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MSA Student Recruited By Top Schools

 
BROWNSVILLE, TEXAS – APRIL 7, 2014 Joel Solis has big plans for the upcoming weeks: earning his learner’s permit to drive and deciding where to attend college.
 
Brownsville resident Solis, 17, a senior at The University of Texas at Brownsville’s Mathematics and Science Academy, is choosing between The University of Texas at Austin, Harvard University and the Massachusetts Institute of Technology for this fall.
Joel Solis, 17, a senior at the UTB Mathematics and Science Academy recently placed third in the area AMC 12 exam.
 
While he is still deciding on his next academic location, he already knows he wants to study chemistry, mathematics and physics.
 
“At the least I would hope to major in one and minor in the other two,” said Solis.
 
Mathematics played a role in one of his most recent accomplishments.
 
He placed third in February in the regional American Mathematics Competition 12 hosted by the university’s Department of Mathematics. Solis, and the rest of the MSA’s AMC12 team, competed against more than 400 students from Cameron and Willacy counties. The MSA team had the second highest cumulative score in the area competition.
 
“Joel exhibits the qualities of leadership and a stellar work ethic,” said Dr. Wilma Smetter, MSA Principal. “His knowledge of mathematics and science have earned him that distinction among his teammates. When his UTB classes are completed and he returns to the MSA room (in Main), you can see him studying his course materials on the whiteboard and several times throughout the week, he provides extra academic support for his friends who need help. He is always ready to help a classmate.”
 
Solis grew up in Brownsville and said reading was one of his favorite activities while growing up. He credited “The Usborne Science Encyclopedia” and “Usborne Mysteries and Marvels of Nature” in inspiring him to delve into the sciences.
 
He attended Saint Joseph Academy before enrolling at MSA. Solis’ had some knowledge about the academy from his cousin Monica Garza of Brownsville, a 2013 MSA graduate and currently a business major at UTB.
 
“My parents wanted me to come to MSA,” said Solis. “They saw how good of an opportunity it was for my cousin. But I was hesitant to leave Saint Joe’s. I knew at MSA I would have more access to science and mathematics. It turns out I loved it here more than I thought I would. It definitely exceeded my expectations.”
 
He discovered his knack for mathematic as a sophomore at Saint Joseph. He took the American Mathematics Competition 10 test and scored the highest at the school and in the area competition.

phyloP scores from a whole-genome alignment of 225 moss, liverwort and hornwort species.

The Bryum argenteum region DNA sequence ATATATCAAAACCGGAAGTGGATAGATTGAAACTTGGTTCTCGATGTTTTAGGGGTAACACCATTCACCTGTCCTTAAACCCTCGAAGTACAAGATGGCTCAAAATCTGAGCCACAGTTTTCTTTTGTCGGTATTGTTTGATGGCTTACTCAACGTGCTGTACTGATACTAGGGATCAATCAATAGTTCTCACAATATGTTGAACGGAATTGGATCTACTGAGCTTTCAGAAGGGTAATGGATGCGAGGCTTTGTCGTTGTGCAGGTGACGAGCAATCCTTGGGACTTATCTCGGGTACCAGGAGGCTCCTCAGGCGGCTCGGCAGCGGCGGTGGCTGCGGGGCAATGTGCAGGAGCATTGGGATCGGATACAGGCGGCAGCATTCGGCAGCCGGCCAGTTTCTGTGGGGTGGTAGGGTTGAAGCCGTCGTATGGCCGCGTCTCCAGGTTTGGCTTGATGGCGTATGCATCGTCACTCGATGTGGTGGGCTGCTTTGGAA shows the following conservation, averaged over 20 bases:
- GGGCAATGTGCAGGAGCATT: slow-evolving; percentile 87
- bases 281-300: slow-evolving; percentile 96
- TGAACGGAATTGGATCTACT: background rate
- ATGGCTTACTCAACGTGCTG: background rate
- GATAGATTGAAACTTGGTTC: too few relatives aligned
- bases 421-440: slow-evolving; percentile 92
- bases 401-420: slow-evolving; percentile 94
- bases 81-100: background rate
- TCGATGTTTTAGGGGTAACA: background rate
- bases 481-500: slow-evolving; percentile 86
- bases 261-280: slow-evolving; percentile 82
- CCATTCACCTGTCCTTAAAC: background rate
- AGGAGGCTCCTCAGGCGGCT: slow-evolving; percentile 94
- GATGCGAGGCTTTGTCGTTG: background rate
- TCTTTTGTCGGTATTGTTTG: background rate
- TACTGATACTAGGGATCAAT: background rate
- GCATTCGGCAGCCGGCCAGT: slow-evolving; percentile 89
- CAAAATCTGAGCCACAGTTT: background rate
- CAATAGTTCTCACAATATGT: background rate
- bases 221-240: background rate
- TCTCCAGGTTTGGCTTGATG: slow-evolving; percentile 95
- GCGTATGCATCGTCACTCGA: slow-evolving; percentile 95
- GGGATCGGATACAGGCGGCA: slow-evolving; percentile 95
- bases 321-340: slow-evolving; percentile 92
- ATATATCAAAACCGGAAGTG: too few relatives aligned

“I knew I could understand some of the math questions,” said Solis. “I didn’t know I would be so inclined toward that field.”
 
Mathematics is not the only subject he excels in.
 
Solis said he enjoys chemistry, which he took as a sophomore at Saint Joseph Academy, and physics which he took at UTB for the first time during spring semester.
 
“It seems to come to me easily,” he said.
 
Solis is a member of the academy’s first science bowl team. The group placed first in mid-February in the University of Texas – Pan American’s Regional Science Bowl in Edinburg. The group will travel in late April to the U.S. Department of Energy National Science Bowl in Washington, D.C.
 
“The victory at the regionals definitely motivated us,” said Solis. “We all have a stronger ambition to do well at nationals.”
 
Solis is also a history tutor in the Linked 2 Success initiative, which was expanded campus-wide in fall 2013, and provides all students with free structured tutoring for freshman courses that have traditionally low pass rates. Highly trained peer tutors lead sessions either directly before or after each class to promote critical thinking and active and strategic learning.
 
He wants to eventually pursue a master’s degree and a doctoral degree and possibly become a professor and conduct research.
 
The Mathematics and Science Academy in the College of Science, Mathematics and Technology was created by the 79th Texas Legislature in 2005. Graduating students receive a high school diploma from the Mathematics and Science Academy and have up to 68 semester credit hours, enough to have finished the first two years of college. The first cohort of high school-aged juniors began in fall 2007 and graduated with high school diplomas in spring 2009.

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